Chief visionary officer

From Infogalactic: the planetary knowledge core
Jump to: navigation, search

A chief visionary officer (CVO) is a function within a company established beside the other executive functions like CEO or COO. The CVO is expected to have a broad and comprehensive knowledge of all matters related to the business of the organization, as well as the vision required to steer its course into the future. The person in charge must have the core-competencies of every business-executive, but in addition the visionary ideas must move the company forward. These are used as the basis for defining corporate strategies and working plans.

Chief Visionary Officer (CVO) is a new title being used in corporations to differentiate the holder from other corporate executives including the Chief Executive Officer (CEO), the Chief Financial Officer (CFO), the Chief Information Officer (CIO), and the Chief Technology Officer (CTO). The title is sometimes used to formalize a high-level advisory position and other times used to define a higher ranking position than that held by the CEO. In some cases, the CVO is added to the CEO title (for CEO/CVO status), much in the same way that people with multiple university degrees list them after their names.

The role has expanded to include formalizing the company’s strategic-planning processes, forging new working relationships and synergies across the organization, and establishing greater transparency and accountability for those people carrying out the company’s strategy.

Companies are adding CVOs(sometimes interchangeable with CSO - Chief Strategy Officer) to their management teams (or at least considering doing so) for several reasons. Start with changes to the business landscape—complex organizational structures, rapid globalization, new regulations, the struggle to innovate—that make it ever more difficult for CEOs to be on top of everything, even an area as important as strategy execution and vision direction. By nearly all accounts, strategy development has become a continuous, not periodic, process. Successful execution, therefore, depends more than ever on rapid and effective decision making. Further, as Harvard Business School professor Joseph L. Bower has noted in these pages, iron-fisted control of execution often eludes the top team’s grasp, as line executives seek to define strategy on their own terms. (See Bower and Clark G. Gilbert’s “How Managers’ Everyday Decisions Create—or Destroy—Your Company’s Strategy,” February 2007.)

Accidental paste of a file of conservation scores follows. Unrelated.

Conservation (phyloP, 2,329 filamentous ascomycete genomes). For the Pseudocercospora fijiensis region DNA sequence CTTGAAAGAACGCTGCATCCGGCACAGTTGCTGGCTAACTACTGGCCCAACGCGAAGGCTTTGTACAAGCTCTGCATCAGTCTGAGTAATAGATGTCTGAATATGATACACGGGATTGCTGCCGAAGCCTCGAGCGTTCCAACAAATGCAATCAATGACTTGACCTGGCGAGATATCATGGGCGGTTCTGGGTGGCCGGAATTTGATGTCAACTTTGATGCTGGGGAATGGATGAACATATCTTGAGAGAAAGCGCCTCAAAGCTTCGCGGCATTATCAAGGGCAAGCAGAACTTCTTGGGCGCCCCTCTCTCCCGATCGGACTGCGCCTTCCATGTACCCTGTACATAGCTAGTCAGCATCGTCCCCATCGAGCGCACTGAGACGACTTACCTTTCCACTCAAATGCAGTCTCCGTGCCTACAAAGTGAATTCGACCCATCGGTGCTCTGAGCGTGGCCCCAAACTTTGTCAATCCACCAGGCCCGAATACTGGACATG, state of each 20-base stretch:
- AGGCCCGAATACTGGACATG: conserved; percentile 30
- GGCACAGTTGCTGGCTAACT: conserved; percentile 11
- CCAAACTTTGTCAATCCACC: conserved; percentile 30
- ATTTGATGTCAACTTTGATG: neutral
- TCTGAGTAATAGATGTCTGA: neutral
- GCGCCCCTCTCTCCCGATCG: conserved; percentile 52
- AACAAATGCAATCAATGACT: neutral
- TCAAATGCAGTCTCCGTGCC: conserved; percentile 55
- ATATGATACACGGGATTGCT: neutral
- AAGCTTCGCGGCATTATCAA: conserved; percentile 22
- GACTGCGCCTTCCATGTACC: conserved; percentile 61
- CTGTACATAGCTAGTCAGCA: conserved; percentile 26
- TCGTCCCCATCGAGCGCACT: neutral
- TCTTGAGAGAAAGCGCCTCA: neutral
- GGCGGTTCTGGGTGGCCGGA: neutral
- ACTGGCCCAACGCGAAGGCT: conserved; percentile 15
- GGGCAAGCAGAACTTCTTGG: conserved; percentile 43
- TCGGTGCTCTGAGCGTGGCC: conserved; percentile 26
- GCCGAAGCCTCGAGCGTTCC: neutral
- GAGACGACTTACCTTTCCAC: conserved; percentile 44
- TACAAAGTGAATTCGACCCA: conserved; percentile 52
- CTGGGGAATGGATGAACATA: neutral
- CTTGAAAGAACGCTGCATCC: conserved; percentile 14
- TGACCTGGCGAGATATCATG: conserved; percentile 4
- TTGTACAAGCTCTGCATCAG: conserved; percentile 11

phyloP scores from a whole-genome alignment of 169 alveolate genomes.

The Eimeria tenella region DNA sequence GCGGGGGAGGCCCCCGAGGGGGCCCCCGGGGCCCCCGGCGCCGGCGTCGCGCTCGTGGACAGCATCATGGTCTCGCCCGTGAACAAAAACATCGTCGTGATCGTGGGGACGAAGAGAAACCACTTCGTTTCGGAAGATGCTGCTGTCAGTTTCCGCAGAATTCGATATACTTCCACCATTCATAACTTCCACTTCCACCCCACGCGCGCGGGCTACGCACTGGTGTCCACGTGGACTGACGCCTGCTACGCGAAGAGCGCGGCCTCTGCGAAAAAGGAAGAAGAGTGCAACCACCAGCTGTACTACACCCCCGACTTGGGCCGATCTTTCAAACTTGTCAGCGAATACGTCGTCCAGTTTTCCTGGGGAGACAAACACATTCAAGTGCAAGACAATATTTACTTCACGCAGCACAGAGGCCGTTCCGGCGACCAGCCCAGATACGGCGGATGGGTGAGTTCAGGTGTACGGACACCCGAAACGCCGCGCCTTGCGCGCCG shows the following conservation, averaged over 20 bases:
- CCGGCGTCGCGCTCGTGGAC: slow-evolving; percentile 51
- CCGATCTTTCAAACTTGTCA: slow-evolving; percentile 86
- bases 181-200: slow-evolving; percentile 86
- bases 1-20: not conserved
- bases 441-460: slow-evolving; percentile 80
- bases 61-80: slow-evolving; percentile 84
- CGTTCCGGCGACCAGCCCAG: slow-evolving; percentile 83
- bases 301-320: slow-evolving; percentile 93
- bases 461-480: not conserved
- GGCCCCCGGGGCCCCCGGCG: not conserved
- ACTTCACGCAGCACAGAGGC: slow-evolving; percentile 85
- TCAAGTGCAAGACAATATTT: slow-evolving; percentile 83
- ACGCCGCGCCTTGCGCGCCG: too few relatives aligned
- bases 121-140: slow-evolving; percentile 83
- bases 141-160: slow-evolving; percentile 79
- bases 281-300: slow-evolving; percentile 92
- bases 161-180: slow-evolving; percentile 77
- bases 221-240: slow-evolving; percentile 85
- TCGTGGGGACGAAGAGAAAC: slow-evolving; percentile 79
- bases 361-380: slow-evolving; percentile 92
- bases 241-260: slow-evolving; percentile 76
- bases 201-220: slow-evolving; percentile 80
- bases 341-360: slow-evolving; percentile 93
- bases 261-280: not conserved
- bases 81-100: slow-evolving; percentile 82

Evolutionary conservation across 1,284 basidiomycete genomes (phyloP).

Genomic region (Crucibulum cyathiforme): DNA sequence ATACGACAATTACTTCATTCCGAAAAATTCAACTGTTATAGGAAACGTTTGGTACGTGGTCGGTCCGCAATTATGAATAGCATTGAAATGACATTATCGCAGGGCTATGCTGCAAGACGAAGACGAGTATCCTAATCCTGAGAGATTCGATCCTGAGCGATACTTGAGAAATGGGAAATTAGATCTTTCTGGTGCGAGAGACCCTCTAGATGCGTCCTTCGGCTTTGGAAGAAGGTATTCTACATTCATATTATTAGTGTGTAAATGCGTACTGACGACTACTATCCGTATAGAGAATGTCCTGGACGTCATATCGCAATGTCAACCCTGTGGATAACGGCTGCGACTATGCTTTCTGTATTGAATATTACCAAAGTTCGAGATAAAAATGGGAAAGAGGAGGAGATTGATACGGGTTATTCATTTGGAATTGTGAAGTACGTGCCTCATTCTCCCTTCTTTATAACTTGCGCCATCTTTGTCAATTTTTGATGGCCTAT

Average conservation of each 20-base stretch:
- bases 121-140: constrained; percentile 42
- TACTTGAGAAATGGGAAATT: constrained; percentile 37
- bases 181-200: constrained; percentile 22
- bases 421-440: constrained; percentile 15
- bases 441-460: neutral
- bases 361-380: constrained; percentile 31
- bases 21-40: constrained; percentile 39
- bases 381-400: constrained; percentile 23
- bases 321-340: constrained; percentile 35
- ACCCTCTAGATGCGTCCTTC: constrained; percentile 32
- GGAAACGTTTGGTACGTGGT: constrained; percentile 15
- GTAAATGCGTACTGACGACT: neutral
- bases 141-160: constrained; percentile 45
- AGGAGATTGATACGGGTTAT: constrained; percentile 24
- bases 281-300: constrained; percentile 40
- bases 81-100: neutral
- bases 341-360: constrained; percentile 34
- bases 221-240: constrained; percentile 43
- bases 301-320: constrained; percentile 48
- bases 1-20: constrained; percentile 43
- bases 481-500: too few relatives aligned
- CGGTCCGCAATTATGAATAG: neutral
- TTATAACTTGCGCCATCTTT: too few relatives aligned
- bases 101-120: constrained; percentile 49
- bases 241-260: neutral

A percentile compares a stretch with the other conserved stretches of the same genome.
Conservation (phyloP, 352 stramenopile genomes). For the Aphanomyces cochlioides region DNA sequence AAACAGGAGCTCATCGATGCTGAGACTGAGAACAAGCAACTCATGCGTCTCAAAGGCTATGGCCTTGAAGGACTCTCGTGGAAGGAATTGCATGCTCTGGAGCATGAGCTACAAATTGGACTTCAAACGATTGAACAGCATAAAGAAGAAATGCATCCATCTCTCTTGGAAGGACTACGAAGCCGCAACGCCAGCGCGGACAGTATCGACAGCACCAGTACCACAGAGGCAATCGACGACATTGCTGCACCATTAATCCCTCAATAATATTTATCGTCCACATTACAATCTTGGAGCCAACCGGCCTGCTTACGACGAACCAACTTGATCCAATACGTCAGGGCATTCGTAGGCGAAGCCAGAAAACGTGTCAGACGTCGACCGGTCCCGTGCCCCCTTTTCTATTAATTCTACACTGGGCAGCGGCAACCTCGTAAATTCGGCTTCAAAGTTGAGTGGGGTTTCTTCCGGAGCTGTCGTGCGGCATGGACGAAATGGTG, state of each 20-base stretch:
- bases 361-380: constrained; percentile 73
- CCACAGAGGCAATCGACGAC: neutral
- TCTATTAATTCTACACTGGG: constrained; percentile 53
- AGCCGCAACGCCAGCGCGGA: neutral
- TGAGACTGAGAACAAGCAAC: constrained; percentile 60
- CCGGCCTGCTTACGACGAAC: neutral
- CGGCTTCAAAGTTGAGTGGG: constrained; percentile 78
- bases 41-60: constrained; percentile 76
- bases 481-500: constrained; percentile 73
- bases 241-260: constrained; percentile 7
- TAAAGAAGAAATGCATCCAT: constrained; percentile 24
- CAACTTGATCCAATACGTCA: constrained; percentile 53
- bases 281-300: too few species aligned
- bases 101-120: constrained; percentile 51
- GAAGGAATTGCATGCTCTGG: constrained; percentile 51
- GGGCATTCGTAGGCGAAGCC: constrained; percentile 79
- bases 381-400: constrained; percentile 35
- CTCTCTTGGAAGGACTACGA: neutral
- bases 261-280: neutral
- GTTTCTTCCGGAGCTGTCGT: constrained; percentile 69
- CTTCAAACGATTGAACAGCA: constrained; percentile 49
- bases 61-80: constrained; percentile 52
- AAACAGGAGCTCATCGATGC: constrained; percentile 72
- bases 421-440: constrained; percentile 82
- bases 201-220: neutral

Internet pioneer Einar Stefferud is ususally recognized as the first CVO co-founder and CVO of First Virtual Holdings in 1994.. Another early CVO was Tim Roberts of Broadband Investment Group. Roberts said[citation needed] he invented the title as a rank that served to recognize the visionary attributes needed to integrate a complex business with many diverse aspects. Roberts chose the title solely as definitive of his role in the organization, and didn't intend the designation to proliferate across the corporate world in the way that it has.